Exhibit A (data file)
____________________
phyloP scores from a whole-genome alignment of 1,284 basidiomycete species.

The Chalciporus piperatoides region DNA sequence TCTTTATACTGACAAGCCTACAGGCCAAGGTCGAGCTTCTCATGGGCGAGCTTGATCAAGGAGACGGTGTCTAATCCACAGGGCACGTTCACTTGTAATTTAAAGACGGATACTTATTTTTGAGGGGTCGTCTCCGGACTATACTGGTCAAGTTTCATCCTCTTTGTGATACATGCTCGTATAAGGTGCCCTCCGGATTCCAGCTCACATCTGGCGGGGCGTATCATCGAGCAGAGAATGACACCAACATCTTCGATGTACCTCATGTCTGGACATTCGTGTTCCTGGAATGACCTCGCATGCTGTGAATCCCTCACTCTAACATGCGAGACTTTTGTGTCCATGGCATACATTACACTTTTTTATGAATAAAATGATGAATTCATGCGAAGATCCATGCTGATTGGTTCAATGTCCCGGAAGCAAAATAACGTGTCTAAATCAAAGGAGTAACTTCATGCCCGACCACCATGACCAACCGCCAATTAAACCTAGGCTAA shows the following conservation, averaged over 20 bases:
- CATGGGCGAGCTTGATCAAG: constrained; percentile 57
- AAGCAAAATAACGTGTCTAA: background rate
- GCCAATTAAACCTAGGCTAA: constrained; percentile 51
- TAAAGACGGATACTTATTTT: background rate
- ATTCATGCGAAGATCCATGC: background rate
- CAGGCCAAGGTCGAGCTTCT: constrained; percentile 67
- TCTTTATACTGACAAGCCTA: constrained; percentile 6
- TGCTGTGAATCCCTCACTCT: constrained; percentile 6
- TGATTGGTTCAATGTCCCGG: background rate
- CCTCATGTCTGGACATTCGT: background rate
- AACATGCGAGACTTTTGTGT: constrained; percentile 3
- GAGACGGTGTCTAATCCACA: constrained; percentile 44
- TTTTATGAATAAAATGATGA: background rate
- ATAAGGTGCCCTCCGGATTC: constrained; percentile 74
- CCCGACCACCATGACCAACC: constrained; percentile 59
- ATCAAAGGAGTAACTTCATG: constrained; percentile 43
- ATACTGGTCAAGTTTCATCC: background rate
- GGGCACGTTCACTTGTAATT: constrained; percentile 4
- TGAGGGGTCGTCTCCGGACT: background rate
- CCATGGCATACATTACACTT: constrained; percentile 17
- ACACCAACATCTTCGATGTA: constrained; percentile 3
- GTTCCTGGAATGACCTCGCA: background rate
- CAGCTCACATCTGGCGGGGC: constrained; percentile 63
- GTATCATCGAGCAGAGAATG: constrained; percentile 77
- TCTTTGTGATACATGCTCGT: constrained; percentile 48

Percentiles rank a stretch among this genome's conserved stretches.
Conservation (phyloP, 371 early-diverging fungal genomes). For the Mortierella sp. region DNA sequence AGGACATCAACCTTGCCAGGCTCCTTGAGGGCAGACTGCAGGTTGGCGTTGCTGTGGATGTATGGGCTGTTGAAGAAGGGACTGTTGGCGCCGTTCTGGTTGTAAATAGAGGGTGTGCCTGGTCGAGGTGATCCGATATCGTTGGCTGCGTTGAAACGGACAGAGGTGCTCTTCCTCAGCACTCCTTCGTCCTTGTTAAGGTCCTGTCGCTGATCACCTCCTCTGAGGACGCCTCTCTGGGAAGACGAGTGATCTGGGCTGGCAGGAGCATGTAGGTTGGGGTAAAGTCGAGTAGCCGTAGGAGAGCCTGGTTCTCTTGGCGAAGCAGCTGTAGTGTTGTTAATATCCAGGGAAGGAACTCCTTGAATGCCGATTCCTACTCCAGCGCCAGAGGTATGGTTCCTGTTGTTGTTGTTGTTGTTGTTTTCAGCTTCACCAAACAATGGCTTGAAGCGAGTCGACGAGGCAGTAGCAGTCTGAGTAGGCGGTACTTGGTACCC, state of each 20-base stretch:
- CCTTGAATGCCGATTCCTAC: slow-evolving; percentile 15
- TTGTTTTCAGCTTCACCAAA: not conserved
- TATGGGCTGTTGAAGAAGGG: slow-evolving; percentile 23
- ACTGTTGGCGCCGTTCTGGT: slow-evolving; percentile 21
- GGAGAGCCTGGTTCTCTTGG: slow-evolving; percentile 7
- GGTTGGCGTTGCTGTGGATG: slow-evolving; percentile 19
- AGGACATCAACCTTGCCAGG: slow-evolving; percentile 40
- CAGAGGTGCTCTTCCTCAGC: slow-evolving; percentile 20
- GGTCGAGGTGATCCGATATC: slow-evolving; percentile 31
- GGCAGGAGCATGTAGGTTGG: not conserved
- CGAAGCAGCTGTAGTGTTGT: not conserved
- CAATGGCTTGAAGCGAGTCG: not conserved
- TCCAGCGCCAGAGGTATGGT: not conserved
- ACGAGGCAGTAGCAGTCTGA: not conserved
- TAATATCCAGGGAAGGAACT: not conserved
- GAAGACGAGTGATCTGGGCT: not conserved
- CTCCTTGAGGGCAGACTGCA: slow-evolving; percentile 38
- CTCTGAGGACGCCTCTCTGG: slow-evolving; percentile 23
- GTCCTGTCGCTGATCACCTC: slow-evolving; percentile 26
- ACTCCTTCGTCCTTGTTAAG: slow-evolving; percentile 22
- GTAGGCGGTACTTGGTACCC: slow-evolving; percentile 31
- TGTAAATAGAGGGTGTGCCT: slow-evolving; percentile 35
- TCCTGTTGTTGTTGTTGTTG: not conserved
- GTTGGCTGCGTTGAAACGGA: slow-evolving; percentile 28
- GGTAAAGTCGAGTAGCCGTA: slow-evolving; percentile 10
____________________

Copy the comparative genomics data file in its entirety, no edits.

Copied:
phyloP scores from a whole-genome alignment of 1,284 basidiomycete species.

The Chalciporus piperatoides region DNA sequence TCTTTATACTGACAAGCCTACAGGCCAAGGTCGAGCTTCTCATGGGCGAGCTTGATCAAGGAGACGGTGTCTAATCCACAGGGCACGTTCACTTGTAATTTAAAGACGGATACTTATTTTTGAGGGGTCGTCTCCGGACTATACTGGTCAAGTTTCATCCTCTTTGTGATACATGCTCGTATAAGGTGCCCTCCGGATTCCAGCTCACATCTGGCGGGGCGTATCATCGAGCAGAGAATGACACCAACATCTTCGATGTACCTCATGTCTGGACATTCGTGTTCCTGGAATGACCTCGCATGCTGTGAATCCCTCACTCTAACATGCGAGACTTTTGTGTCCATGGCATACATTACACTTTTTTATGAATAAAATGATGAATTCATGCGAAGATCCATGCTGATTGGTTCAATGTCCCGGAAGCAAAATAACGTGTCTAAATCAAAGGAGTAACTTCATGCCCGACCACCATGACCAACCGCCAATTAAACCTAGGCTAA shows the following conservation, averaged over 20 bases:
- CATGGGCGAGCTTGATCAAG: constrained; percentile 57
- AAGCAAAATAACGTGTCTAA: background rate
- GCCAATTAAACCTAGGCTAA: constrained; percentile 51
- TAAAGACGGATACTTATTTT: background rate
- ATTCATGCGAAGATCCATGC: background rate
- CAGGCCAAGGTCGAGCTTCT: constrained; percentile 67
- TCTTTATACTGACAAGCCTA: constrained; percentile 6
- TGCTGTGAATCCCTCACTCT: constrained; percentile 6
- TGATTGGTTCAATGTCCCGG: background rate
- CCTCATGTCTGGACATTCGT: background rate
- AACATGCGAGACTTTTGTGT: constrained; percentile 3
- GAGACGGTGTCTAATCCACA: constrained; percentile 44
- TTTTATGAATAAAATGATGA: background rate
- ATAAGGTGCCCTCCGGATTC: constrained; percentile 74
- CCCGACCACCATGACCAACC: constrained; percentile 59
- ATCAAAGGAGTAACTTCATG: constrained; percentile 43
- ATACTGGTCAAGTTTCATCC: background rate
- GGGCACGTTCACTTGTAATT: constrained; percentile 4
- TGAGGGGTCGTCTCCGGACT: background rate
- CCATGGCATACATTACACTT: constrained; percentile 17
- ACACCAACATCTTCGATGTA: constrained; percentile 3
- GTTCCTGGAATGACCTCGCA: background rate
- CAGCTCACATCTGGCGGGGC: constrained; percentile 63
- GTATCATCGAGCAGAGAATG: constrained; percentile 77
- TCTTTGTGATACATGCTCGT: constrained; percentile 48

Percentiles rank a stretch among this genome's conserved stretches.
Conservation (phyloP, 371 early-diverging fungal genomes). For the Mortierella sp. region DNA sequence AGGACATCAACCTTGCCAGGCTCCTTGAGGGCAGACTGCAGGTTGGCGTTGCTGTGGATGTATGGGCTGTTGAAGAAGGGACTGTTGGCGCCGTTCTGGTTGTAAATAGAGGGTGTGCCTGGTCGAGGTGATCCGATATCGTTGGCTGCGTTGAAACGGACAGAGGTGCTCTTCCTCAGCACTCCTTCGTCCTTGTTAAGGTCCTGTCGCTGATCACCTCCTCTGAGGACGCCTCTCTGGGAAGACGAGTGATCTGGGCTGGCAGGAGCATGTAGGTTGGGGTAAAGTCGAGTAGCCGTAGGAGAGCCTGGTTCTCTTGGCGAAGCAGCTGTAGTGTTGTTAATATCCAGGGAAGGAACTCCTTGAATGCCGATTCCTACTCCAGCGCCAGAGGTATGGTTCCTGTTGTTGTTGTTGTTGTTGTTTTCAGCTTCACCAAACAATGGCTTGAAGCGAGTCGACGAGGCAGTAGCAGTCTGAGTAGGCGGTACTTGGTACCC, state of each 20-base stretch:
- CCTTGAATGCCGATTCCTAC: slow-evolving; percentile 15
- TTGTTTTCAGCTTCACCAAA: not conserved
- TATGGGCTGTTGAAGAAGGG: slow-evolving; percentile 23
- ACTGTTGGCGCCGTTCTGGT: slow-evolving; percentile 21
- GGAGAGCCTGGTTCTCTTGG: slow-evolving; percentile 7
- GGTTGGCGTTGCTGTGGATG: slow-evolving; percentile 19
- AGGACATCAACCTTGCCAGG: slow-evolving; percentile 40
- CAGAGGTGCTCTTCCTCAGC: slow-evolving; percentile 20
- GGTCGAGGTGATCCGATATC: slow-evolving; percentile 31
- GGCAGGAGCATGTAGGTTGG: not conserved
- CGAAGCAGCTGTAGTGTTGT: not conserved
- CAATGGCTTGAAGCGAGTCG: not conserved
- TCCAGCGCCAGAGGTATGGT: not conserved
- ACGAGGCAGTAGCAGTCTGA: not conserved
- TAATATCCAGGGAAGGAACT: not conserved
- GAAGACGAGTGATCTGGGCT: not conserved
- CTCCTTGAGGGCAGACTGCA: slow-evolving; percentile 38
- CTCTGAGGACGCCTCTCTGG: slow-evolving; percentile 23
- GTCCTGTCGCTGATCACCTC: slow-evolving; percentile 26
- ACTCCTTCGTCCTTGTTAAG: slow-evolving; percentile 22
- GTAGGCGGTACTTGGTACCC: slow-evolving; percentile 31
- TGTAAATAGAGGGTGTGCCT: slow-evolving; percentile 35
- TCCTGTTGTTGTTGTTGTTG: not conserved
- GTTGGCTGCGTTGAAACGGA: slow-evolving; percentile 28
- GGTAAAGTCGAGTAGCCGTA: slow-evolving; percentile 10